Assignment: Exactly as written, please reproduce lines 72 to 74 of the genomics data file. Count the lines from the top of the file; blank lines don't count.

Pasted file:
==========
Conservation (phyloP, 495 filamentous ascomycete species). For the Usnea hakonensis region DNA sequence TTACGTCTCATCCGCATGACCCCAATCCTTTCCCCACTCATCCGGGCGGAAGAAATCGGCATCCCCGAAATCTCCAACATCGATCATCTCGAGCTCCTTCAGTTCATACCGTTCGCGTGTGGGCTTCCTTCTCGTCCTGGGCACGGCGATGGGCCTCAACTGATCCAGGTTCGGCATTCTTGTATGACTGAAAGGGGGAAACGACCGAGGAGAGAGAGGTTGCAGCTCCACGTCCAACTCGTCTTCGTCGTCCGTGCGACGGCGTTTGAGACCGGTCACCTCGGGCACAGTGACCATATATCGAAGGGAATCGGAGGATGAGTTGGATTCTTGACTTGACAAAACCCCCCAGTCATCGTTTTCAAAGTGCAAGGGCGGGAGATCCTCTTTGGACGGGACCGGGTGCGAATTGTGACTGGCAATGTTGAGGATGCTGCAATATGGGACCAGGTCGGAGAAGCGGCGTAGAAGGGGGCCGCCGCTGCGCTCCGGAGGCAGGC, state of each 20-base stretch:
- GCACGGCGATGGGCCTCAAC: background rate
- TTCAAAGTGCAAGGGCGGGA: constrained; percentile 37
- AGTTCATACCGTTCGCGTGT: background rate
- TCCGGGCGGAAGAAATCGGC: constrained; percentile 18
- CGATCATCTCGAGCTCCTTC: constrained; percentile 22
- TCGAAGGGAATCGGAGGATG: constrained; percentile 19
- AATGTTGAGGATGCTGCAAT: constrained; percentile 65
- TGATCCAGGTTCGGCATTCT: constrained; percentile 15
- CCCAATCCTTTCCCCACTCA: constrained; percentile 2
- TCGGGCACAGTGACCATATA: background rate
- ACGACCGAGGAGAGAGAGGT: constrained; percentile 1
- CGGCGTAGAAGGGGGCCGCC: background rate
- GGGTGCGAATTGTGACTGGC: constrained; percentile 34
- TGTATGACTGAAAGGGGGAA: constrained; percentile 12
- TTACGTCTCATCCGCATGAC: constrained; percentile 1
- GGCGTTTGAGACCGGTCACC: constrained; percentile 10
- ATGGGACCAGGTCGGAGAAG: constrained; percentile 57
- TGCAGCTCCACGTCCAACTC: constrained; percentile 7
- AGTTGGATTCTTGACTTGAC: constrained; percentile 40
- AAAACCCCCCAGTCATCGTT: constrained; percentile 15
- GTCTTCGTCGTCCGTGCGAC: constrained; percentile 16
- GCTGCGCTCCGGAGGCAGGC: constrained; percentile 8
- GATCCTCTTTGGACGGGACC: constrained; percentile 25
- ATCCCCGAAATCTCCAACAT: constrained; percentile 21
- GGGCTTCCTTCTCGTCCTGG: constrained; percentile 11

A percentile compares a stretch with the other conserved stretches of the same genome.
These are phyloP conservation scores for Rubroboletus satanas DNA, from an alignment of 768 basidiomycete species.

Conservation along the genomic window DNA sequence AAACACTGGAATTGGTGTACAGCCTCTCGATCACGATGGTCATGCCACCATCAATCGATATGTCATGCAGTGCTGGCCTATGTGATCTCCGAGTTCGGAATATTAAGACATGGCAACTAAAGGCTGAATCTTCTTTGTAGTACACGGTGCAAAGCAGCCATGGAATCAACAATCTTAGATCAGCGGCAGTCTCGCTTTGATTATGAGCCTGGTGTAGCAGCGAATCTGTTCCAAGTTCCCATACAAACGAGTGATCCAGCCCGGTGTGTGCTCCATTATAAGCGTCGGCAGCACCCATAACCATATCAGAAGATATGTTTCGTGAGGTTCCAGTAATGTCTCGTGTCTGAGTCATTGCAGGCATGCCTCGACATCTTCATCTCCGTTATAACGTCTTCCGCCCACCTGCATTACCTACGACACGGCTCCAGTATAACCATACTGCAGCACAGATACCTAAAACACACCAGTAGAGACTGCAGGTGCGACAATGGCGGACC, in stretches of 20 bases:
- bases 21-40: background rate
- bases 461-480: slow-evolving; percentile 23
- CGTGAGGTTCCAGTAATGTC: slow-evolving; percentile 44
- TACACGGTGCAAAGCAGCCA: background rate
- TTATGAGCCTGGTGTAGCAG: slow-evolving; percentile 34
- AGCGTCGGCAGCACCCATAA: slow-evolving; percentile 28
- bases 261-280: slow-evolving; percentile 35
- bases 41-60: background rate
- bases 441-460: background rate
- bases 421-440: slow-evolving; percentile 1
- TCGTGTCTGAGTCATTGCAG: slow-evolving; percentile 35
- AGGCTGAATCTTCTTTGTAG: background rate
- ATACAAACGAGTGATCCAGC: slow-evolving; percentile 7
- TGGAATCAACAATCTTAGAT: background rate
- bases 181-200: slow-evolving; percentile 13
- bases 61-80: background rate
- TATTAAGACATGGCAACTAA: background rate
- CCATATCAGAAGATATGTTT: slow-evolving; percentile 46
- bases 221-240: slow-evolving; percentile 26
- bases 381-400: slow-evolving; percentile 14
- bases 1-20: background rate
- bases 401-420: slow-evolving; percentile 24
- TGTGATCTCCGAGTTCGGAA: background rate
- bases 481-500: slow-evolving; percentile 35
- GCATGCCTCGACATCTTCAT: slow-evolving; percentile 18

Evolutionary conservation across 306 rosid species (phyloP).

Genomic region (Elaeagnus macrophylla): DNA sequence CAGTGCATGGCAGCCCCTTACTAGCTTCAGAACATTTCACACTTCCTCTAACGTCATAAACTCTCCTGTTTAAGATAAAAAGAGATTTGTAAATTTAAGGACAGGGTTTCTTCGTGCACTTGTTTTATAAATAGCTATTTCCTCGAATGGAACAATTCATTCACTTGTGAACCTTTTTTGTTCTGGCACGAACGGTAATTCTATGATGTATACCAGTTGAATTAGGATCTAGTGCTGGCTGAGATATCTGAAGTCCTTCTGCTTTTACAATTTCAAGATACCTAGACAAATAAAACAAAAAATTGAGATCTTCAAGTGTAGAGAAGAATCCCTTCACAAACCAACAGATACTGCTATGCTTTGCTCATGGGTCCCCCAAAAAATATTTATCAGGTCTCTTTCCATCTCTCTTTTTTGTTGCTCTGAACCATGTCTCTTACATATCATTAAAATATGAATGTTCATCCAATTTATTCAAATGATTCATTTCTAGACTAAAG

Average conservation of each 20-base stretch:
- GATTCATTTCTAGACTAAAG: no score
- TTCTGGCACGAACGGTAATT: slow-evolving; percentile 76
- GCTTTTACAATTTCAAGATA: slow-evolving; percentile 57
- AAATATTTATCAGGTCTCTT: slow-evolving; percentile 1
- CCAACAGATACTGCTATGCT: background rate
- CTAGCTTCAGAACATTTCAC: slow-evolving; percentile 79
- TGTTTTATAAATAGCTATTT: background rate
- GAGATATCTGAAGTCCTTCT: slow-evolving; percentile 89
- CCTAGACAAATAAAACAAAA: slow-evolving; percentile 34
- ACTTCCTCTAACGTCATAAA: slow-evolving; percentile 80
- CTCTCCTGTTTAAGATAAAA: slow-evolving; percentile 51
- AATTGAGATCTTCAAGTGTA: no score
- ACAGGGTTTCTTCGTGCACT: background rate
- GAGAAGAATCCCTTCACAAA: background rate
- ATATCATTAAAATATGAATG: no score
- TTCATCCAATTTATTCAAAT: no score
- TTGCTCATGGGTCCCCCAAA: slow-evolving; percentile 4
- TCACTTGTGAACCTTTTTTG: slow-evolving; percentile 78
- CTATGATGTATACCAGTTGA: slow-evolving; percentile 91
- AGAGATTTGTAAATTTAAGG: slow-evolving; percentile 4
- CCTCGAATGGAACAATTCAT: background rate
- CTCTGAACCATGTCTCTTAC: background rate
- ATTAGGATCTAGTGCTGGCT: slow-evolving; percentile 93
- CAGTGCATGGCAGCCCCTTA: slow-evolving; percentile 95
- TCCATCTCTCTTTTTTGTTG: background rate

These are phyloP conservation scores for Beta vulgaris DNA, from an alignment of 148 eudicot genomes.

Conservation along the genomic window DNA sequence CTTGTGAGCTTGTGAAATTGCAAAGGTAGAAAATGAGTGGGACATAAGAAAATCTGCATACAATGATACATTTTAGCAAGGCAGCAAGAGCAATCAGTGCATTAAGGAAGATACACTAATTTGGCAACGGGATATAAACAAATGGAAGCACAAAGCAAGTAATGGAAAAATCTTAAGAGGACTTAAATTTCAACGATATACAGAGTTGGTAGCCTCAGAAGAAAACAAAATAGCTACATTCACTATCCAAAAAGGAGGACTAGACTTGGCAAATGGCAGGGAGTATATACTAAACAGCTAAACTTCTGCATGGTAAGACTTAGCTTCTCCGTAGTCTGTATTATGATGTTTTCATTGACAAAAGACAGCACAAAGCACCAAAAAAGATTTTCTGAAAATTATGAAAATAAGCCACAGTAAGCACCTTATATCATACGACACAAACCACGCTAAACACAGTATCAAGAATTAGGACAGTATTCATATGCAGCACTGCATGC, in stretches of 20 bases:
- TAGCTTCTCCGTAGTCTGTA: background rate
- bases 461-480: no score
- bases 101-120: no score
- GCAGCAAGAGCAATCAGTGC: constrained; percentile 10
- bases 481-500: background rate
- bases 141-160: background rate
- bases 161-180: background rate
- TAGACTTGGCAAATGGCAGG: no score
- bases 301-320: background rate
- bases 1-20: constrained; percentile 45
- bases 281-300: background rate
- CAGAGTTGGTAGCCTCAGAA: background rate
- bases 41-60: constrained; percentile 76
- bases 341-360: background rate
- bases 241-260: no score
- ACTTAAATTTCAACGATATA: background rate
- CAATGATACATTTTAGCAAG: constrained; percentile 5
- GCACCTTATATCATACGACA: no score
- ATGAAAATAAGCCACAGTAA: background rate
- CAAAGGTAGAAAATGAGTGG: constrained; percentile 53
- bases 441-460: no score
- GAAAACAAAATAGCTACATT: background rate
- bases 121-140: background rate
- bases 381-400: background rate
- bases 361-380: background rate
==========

- ATATCATTAAAATATGAATG: no score
- TTCATCCAATTTATTCAAAT: no score
- TTGCTCATGGGTCCCCCAAA: slow-evolving; percentile 4